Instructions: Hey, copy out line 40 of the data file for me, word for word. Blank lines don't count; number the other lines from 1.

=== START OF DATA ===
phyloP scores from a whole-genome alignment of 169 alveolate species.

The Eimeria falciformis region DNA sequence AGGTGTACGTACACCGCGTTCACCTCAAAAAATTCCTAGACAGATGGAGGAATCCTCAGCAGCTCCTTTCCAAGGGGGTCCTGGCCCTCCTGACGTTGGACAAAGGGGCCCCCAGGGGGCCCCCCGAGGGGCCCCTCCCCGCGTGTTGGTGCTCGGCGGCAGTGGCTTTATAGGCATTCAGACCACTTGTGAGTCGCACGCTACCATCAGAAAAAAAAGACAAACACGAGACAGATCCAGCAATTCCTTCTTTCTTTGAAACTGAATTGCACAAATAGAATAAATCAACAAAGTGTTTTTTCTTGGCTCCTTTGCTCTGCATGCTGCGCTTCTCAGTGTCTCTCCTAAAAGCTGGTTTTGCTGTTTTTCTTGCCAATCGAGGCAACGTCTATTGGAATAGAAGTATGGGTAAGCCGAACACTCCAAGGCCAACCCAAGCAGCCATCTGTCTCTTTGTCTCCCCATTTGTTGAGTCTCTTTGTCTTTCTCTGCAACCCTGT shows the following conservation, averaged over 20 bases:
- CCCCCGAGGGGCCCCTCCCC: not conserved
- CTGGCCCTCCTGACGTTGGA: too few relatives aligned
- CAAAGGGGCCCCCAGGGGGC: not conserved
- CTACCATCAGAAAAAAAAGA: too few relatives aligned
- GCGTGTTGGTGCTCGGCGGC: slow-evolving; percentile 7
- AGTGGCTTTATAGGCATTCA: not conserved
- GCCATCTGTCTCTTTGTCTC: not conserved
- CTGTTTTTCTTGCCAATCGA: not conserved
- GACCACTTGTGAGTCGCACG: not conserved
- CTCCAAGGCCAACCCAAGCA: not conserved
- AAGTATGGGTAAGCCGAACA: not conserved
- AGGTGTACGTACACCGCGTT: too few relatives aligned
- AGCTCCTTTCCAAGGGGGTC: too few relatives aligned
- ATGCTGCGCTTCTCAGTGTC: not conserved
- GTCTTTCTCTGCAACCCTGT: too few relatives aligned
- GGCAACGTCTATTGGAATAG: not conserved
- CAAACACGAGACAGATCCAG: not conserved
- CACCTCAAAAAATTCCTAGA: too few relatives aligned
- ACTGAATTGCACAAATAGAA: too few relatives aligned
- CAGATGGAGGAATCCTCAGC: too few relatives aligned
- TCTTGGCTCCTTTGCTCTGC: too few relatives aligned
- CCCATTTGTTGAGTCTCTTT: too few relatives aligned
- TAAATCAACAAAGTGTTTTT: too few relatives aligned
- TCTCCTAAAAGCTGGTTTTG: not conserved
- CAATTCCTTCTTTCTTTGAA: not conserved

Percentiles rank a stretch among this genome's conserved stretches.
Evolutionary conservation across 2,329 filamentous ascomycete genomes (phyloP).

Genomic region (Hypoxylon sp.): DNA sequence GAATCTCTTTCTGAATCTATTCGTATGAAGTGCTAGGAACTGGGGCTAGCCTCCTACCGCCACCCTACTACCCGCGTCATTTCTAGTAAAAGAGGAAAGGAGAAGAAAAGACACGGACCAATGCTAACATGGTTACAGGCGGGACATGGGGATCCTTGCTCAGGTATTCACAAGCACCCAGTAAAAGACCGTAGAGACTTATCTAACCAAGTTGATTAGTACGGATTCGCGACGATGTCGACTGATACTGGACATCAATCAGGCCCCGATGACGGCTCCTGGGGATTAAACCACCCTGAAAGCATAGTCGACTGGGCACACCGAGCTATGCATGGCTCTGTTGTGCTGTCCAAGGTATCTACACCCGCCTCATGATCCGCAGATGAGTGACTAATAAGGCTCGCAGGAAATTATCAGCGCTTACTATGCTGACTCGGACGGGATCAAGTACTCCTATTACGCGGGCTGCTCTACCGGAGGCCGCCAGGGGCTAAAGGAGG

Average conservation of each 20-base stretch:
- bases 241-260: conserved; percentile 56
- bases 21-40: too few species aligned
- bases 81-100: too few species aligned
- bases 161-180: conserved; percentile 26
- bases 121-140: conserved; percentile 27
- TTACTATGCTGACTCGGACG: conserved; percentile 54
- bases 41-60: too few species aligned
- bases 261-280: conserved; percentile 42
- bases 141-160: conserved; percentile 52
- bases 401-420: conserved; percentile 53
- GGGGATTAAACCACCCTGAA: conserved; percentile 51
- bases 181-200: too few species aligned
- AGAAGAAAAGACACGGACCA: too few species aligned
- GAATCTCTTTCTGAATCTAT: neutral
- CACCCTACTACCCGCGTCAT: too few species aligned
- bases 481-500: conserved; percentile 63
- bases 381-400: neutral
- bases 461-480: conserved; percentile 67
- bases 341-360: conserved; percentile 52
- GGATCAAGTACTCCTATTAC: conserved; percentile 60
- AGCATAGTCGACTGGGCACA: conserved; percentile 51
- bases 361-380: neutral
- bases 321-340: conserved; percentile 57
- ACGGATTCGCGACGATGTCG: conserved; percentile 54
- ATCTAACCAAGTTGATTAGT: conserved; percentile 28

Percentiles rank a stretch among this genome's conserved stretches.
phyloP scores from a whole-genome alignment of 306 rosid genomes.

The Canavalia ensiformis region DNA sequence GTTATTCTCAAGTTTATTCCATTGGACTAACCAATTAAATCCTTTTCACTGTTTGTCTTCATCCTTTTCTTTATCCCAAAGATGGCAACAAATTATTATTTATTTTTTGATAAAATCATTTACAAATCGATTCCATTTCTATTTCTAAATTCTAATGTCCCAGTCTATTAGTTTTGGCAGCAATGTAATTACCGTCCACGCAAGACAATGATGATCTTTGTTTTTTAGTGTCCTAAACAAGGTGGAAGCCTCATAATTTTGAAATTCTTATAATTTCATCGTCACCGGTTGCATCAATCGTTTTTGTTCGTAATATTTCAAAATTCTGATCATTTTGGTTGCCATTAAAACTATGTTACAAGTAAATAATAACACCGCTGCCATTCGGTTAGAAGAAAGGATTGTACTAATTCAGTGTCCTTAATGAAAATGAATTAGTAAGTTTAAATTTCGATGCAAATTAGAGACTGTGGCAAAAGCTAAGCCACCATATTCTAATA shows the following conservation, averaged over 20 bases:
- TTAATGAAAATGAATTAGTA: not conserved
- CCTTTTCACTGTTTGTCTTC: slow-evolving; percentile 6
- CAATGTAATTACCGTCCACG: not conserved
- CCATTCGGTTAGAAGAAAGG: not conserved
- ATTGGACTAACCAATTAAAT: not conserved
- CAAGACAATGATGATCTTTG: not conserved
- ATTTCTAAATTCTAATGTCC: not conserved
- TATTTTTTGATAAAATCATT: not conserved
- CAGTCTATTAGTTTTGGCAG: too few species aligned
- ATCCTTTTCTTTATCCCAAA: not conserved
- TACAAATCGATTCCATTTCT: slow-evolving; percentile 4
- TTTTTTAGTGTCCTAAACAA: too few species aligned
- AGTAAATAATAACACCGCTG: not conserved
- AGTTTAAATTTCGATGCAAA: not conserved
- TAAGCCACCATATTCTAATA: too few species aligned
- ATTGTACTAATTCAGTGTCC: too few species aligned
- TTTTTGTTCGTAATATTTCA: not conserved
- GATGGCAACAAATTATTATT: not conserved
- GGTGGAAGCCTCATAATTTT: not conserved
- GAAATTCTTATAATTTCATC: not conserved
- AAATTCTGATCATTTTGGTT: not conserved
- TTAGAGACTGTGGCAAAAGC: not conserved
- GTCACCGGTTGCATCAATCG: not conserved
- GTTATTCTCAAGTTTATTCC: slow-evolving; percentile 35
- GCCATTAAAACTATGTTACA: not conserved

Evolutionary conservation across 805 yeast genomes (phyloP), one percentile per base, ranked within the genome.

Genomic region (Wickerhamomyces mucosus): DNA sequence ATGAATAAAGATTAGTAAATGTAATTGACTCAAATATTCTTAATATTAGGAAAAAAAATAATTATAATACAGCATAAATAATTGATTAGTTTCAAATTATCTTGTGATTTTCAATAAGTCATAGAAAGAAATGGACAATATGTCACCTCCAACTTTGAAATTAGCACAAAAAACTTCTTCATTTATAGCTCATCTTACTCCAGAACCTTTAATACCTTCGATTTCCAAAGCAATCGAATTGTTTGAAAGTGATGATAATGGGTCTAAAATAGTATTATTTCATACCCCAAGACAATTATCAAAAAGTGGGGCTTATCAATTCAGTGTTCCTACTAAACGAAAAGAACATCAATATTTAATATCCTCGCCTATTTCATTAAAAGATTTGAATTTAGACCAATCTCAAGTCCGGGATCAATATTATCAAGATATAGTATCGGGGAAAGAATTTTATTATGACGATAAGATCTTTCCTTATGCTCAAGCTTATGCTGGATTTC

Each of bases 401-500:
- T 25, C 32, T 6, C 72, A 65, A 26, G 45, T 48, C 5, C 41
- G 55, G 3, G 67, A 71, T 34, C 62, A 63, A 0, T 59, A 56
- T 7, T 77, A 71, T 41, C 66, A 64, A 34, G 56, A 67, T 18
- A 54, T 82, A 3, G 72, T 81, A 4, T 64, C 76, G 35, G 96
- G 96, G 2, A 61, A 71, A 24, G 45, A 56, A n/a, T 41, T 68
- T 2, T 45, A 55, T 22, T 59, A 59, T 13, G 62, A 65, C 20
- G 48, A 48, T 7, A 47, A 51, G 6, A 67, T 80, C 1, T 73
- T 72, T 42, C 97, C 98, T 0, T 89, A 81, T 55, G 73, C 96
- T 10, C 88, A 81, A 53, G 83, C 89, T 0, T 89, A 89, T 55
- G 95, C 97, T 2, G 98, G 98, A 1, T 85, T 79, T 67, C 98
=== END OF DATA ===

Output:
- bases 141-160: conserved; percentile 52